At some point in your adult life, birthdays become less about cakes and gifts, and instead at that time of year when you feel existential fear of getting older. But it is not my own birthdays that provoke thoughts about the complexities of aging, but those that remind me of life itself.
My father was born on May 12. Today I would have turned 56, if I had not died in 1996. When I was in college, my family and I visited our homeland in Bangkok during the summer holidays in May, and our tradition was to always visit the temple where my father resided. To let him know that we would come home. We would leave a phuang malai (garland of flowers) next to his burial site and try to find the monk who officiated his funeral so we could say hello. When I was little, we used to go to this temple every weekend. My brother and I climbed around the lampposts, danced in the courtyard and I was always fascinated by a rotating public telephone in the corridor; an object that is rapidly becoming obsolete, but still used by both monks and visitors. It was difficult for everyone who worked there not to remember us. Bangkok is my home, but that temple is where my heart is.
So when my brother and my mother returned to Thailand this year without me for the first time in three years, all I could do was travel with them from afar as my brother Instagrammed his way through the trip. But this year, he did something he had not done in the past. He called all the places he visited, leaving bread crumbs that would take me to the temple location page on Instagram and fill a void I did not know existed.
Between 2014 and 2018, Instagram's user base in Thailand has grown from 1.4 million users to an amazing 12.4 million. This meant that more local users were uploading photos on the social network and, subsequently, labeling all the places they went to. Before my brother's Instagram, I had never thought about searching and exploring the temple there. (Writing in Thai is difficult when you do not use it every day). Today, the location page is full of images of visitors that run through every corner of the temple, an image or a story at the same time. Seeing the stories of these strangers, I began to relive my own visits: there was the set of bells that greets you from the left of the entrance; the golden altar that houses a Buddha statue before the main building; and the trunk of the tree behind that sanctuary, which doubled as an oasis in the middle of the city that housed the remains of those who have gone to the afterlife. And there was my dad, in his same place as always. As locals and tourists pass through the temple, which is located near the popular Khao San Road bar, its Instagram location tag will always be populated by strangers who have unknowingly helped me visit it with every innocent click of the button part.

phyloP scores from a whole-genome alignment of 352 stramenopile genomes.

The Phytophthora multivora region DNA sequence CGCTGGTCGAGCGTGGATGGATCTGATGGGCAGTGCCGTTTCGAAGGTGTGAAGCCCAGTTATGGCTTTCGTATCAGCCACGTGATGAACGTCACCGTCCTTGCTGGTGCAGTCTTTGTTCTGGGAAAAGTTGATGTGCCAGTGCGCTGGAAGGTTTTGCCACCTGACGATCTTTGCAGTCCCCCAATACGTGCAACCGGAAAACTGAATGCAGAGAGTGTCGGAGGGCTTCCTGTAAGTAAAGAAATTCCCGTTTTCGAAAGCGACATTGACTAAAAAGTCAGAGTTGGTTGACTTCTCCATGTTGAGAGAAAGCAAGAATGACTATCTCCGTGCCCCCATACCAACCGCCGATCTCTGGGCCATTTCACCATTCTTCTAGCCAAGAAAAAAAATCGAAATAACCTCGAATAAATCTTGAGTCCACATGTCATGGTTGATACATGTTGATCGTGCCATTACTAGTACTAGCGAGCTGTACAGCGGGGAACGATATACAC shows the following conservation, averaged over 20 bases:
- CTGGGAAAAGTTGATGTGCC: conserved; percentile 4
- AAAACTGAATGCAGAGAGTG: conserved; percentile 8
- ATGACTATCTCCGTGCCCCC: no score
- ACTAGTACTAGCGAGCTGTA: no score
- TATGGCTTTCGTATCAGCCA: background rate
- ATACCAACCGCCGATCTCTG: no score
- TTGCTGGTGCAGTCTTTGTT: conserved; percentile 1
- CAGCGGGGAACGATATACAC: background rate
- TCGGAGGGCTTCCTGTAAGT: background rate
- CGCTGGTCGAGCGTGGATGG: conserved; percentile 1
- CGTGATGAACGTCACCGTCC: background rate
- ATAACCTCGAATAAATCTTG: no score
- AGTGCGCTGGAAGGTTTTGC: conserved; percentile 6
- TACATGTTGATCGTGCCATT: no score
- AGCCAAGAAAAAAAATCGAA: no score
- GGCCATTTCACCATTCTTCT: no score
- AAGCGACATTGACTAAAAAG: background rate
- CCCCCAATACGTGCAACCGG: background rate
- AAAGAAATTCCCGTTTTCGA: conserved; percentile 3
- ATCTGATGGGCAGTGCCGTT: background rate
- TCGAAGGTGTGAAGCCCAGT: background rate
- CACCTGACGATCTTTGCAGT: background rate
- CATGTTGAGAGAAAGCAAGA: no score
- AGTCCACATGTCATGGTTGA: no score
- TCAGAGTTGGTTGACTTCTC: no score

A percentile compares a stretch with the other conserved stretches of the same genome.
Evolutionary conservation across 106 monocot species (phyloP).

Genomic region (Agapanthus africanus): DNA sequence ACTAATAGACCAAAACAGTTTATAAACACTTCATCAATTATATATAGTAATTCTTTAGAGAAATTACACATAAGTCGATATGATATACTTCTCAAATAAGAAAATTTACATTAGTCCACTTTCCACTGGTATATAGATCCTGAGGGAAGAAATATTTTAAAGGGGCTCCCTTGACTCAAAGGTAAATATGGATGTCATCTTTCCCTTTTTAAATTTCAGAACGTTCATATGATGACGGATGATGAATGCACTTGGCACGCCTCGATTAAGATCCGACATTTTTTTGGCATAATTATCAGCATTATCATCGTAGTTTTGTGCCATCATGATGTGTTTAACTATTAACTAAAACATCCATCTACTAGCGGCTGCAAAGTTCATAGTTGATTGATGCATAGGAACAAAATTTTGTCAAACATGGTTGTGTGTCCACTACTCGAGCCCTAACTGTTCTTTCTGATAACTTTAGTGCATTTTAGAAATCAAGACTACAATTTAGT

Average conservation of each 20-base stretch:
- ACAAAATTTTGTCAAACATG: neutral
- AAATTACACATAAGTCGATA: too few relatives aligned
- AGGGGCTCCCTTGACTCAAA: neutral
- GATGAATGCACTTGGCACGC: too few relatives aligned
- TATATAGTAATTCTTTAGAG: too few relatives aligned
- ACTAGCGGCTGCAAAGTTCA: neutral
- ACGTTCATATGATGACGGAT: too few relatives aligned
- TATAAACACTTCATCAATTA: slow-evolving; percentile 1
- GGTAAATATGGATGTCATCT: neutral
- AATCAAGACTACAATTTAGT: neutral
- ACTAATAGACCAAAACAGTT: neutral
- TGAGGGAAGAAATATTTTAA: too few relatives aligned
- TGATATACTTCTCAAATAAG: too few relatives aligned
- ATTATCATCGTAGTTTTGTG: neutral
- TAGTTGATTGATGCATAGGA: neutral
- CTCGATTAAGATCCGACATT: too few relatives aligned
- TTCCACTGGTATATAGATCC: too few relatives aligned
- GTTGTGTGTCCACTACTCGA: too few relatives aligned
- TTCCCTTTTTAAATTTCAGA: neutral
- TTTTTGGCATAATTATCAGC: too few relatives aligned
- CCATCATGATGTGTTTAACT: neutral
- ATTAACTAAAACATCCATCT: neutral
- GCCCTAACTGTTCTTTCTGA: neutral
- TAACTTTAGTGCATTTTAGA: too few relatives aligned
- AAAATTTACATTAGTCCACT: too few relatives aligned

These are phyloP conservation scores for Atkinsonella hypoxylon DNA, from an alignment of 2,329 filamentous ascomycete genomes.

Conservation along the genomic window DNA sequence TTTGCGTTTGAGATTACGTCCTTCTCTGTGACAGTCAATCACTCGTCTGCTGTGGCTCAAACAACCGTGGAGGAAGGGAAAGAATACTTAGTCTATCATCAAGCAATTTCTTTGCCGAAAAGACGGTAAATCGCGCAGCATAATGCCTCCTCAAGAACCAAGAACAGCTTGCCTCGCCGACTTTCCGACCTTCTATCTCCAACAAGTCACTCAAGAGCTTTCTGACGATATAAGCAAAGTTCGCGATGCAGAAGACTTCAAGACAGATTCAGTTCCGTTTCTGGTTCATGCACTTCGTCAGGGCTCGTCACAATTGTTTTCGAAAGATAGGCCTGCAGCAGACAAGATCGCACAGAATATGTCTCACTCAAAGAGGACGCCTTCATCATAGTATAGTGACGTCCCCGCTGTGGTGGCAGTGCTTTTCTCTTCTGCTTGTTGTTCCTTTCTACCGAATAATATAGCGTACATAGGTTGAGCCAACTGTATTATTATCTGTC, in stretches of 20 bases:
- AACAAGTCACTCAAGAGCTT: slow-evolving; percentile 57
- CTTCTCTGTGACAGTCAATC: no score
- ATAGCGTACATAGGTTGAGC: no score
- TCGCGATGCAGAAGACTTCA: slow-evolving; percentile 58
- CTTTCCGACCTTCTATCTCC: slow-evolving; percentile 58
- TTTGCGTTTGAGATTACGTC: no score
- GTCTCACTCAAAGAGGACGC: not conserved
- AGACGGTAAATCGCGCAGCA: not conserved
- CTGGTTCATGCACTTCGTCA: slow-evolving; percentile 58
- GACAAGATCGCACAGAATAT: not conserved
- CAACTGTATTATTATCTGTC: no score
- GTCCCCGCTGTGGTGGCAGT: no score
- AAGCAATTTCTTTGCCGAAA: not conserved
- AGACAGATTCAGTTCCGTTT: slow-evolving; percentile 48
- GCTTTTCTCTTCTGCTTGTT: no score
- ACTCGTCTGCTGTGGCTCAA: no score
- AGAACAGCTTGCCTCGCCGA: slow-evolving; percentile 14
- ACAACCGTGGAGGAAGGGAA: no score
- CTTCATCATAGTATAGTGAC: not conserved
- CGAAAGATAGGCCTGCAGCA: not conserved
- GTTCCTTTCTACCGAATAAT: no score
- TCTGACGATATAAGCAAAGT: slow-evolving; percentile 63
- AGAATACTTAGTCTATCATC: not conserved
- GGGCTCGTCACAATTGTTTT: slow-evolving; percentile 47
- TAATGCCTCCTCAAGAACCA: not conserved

Sometimes I am faced with the idea that, despite all the negative consequences of social networks, there is a selfish part of me that can not imagine that everything will go away. I think that's why it's hard for me to leave Facebook or Instagram. These services started as something that felt personal and intimate, and that is how I still prefer to use them today. However, as these technology companies grow, they need to sustain themselves, which leads to dark manipulative patterns designed to make them addicted to technology, or the data privacy debacles we have today. As social creatures, humans have an inherent need to share; They are the data that is shared and used for corporate profits that make us feel uncomfortable. Even so, despite the superficiality of the social networks' mission to "connect" people, we can not deny that, in essence, applications such as Facebook and Instagram have intensified the way we are and discover ourselves.
The reality is there is no objectively good internet company. While everything costs something, we will always find ourselves paying for them, either by monetary means or otherwise.
My father was an entrepreneur before he died. I often wonder what I would have thought of Instagram if I were alive today. He loved taking pictures when we grew up. Would he be the kind of modern dad that gets on social media? Would you have asked me constantly how the applications worked and if everything they said on the news was true? Would you have sympathized with the commercial aspect of the technology? My father died before we had a computer in our house. He left this earth before having ever interacted with the Internet.
Before he died, he called me on my seventh birthday from his hospital room. He promised that we would have a late party, and no matter what happened, he would always be with me. He died six days later, not knowing that one day, the Internet would allow me to be the one who constantly monitored him.